Sue Lanser is author of The Sexuality of History: Modernity and the Sapphic, 1565-1830 (Chicago, 2014) which explores the ways in which a historically specific interest in lesbians intersected with and stimulated systemic concerns that would seem to have little to do with sexuality. Departing from the prevailing trend of queer reading whereby scholars ferret out hidden content in “closeted” texts, Lanser situates overtly erotic representations within wider spheres of interest. In so doing, she demonstrates that just as one can understand sexuality by studying the past, so too can one understand the past by studying sexuality. Jim Downs is author of Stand by Me (Basic, 2016) which rewrites the history of gay life in the 1970s, arguing that the decade was about much more than sex and marching in the streets. Drawing on a vast trove of untapped records at LGBT community centers in Los Angeles, New York, and Philadelphia, Downs tells moving, revelatory stories of gay people who stood together—as friends, fellow believers, and colleagues—to create a sense of community among people who felt alienated from mainstream American life.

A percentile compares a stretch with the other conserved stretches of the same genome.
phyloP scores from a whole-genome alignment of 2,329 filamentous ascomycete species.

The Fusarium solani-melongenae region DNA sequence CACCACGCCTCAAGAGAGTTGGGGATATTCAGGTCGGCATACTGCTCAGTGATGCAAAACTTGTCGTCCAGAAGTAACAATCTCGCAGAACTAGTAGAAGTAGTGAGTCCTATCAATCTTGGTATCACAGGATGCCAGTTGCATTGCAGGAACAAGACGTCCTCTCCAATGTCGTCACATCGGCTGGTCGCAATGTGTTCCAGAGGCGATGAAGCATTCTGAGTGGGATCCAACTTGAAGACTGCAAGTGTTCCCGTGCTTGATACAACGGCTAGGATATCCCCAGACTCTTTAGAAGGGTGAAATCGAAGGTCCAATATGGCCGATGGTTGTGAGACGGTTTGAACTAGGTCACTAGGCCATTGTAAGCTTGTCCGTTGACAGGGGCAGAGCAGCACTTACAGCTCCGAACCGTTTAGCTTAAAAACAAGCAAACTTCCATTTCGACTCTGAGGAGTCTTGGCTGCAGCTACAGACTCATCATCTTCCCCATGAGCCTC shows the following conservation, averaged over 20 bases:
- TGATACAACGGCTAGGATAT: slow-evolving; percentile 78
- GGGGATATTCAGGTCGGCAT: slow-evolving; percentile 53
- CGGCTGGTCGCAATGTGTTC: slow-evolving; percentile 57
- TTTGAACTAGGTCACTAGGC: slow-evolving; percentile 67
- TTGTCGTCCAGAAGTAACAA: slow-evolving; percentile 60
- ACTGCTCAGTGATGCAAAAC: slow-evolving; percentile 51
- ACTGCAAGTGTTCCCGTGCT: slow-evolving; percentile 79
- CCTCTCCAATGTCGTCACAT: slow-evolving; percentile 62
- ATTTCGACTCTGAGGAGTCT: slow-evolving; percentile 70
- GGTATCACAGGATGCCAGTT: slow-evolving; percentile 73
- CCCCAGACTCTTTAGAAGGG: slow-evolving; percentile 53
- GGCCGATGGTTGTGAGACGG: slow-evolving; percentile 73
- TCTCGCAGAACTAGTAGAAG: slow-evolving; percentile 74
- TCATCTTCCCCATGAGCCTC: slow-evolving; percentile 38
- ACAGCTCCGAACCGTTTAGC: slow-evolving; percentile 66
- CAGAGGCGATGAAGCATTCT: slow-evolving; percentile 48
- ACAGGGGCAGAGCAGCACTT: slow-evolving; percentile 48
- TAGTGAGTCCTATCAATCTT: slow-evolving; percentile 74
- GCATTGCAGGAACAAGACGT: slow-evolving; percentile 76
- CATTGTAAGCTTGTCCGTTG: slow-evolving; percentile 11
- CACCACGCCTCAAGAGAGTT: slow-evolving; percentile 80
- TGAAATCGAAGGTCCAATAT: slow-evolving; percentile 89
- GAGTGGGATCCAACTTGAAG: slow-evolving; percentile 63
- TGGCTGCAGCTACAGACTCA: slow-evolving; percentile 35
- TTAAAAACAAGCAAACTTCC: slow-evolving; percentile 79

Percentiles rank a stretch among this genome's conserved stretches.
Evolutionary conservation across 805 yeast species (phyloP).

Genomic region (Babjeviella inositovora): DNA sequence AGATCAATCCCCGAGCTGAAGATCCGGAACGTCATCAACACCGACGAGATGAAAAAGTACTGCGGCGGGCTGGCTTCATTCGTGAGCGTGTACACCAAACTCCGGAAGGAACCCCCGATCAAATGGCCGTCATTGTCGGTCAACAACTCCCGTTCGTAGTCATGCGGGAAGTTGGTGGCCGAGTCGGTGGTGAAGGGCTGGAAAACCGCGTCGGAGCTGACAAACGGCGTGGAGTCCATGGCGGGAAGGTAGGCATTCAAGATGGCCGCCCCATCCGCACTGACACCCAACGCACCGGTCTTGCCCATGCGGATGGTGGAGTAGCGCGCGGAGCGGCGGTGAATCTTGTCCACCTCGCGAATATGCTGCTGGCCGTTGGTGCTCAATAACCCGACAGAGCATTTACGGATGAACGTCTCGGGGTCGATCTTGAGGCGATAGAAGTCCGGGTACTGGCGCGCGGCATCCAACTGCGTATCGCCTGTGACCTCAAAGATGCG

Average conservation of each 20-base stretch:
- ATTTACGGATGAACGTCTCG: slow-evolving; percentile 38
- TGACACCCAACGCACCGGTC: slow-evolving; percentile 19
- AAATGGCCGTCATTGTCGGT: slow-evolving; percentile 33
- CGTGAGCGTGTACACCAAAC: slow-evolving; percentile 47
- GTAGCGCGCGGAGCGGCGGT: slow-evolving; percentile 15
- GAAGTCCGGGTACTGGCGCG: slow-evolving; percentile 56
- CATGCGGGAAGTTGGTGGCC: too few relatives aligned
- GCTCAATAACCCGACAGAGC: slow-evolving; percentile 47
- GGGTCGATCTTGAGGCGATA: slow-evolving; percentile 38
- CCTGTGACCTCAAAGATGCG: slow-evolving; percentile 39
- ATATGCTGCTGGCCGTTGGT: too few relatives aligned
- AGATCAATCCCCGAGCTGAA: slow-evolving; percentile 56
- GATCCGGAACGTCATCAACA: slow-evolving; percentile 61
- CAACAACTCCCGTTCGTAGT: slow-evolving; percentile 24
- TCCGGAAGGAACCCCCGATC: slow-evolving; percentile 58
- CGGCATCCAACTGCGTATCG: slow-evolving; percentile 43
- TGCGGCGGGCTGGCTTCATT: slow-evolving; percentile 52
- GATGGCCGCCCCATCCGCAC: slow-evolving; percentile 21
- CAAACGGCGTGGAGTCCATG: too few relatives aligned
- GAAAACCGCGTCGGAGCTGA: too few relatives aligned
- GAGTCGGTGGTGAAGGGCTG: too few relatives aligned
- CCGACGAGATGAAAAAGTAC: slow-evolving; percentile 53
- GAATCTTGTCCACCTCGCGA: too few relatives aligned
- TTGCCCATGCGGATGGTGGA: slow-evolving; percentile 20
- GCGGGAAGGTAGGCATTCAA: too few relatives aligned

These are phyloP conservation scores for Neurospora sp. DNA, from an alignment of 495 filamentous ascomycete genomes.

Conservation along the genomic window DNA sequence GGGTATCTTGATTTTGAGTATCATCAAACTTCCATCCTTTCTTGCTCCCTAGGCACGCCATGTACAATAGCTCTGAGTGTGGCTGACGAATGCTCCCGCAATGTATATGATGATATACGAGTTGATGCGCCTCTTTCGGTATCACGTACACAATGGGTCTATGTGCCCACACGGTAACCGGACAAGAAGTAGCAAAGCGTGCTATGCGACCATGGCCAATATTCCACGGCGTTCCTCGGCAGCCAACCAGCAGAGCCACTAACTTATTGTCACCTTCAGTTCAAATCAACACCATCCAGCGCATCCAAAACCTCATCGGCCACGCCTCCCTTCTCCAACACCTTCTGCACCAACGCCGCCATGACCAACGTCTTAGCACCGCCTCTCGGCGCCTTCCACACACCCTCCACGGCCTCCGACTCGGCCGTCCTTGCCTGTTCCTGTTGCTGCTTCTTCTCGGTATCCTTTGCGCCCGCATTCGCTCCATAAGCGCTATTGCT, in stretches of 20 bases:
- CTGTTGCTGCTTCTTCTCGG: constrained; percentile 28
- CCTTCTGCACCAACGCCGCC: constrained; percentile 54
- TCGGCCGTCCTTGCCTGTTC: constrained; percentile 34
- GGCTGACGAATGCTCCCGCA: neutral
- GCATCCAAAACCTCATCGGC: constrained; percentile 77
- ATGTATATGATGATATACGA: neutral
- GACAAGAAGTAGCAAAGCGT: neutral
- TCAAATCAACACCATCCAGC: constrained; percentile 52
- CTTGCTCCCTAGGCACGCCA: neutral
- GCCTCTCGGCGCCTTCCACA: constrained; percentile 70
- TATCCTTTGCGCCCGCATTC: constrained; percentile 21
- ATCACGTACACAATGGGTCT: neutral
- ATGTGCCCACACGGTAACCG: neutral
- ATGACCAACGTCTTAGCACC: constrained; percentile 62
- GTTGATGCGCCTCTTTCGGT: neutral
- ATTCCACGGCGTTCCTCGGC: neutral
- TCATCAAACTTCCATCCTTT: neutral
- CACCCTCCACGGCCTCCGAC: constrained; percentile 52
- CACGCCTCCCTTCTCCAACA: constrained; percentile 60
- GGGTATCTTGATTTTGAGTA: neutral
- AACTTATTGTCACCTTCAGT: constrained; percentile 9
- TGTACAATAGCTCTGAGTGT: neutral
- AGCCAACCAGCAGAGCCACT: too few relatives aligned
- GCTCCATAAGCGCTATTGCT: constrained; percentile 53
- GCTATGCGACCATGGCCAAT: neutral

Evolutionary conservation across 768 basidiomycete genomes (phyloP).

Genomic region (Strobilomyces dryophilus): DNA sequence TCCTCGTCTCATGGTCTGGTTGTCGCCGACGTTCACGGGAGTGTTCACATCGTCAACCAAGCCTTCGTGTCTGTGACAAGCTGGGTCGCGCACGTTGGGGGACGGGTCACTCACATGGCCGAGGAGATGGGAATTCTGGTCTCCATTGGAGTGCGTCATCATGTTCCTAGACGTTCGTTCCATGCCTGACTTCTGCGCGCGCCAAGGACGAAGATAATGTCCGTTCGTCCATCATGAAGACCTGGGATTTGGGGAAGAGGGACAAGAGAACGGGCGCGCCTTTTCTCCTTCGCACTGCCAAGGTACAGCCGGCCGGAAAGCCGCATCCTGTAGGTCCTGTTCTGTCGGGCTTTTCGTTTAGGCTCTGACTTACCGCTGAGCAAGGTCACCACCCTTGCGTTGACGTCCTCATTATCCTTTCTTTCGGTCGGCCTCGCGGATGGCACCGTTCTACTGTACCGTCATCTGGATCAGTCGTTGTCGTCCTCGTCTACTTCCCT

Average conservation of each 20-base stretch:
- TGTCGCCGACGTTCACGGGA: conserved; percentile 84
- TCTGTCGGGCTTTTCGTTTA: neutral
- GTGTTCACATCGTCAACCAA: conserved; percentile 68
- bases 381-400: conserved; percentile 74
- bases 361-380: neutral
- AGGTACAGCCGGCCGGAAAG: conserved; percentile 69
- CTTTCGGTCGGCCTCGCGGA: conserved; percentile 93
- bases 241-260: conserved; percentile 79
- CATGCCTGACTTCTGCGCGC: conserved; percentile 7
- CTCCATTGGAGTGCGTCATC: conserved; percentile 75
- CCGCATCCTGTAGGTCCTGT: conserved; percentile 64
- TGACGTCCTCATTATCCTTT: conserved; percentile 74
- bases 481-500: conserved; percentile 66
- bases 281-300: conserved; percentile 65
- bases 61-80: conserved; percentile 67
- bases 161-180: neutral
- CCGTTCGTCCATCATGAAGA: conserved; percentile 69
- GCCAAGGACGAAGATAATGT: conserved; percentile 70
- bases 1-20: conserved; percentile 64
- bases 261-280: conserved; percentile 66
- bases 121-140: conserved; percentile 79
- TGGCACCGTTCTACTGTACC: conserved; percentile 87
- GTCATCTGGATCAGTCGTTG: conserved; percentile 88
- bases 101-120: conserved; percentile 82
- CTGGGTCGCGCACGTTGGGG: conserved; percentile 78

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Exhibition Turning Points in American History 25 February 2017.Saturday, 10:00AM - 4:00PM Open Monday through Saturday from 10 AM to 4 PM Turning Points

Turning Points in American History examines 15 decisive moments when everything suddenly changed or a process began that would change what followed. These are not the only, or even the most important, events in American history, but turning points described in eyewitness accounts and personal records, or commemorated by "dumb witnesses"--artifacts found in the Society's enormous collections. The exhibition begins with an account of sailing a small boat through New York Harbor on 11 September 2001 and then travels back in time to the opening of the American West in the 19th century; the abolitionist movement and the Civil War; the American Revolution and the birth of the United States; and culminates with John Winthrop's account of setting sail for New England in 1630. The exhibition opens on 10 June.

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Teacher Workshop Abraham Lincoln & Emancipation 25 February 2017.Saturday, 9:00AM - 4:00PM

“I will say then that I am not, nor ever have been, in favor of bringing about in any way the social and political equality of the white and black races….”  Abraham Lincoln, 1858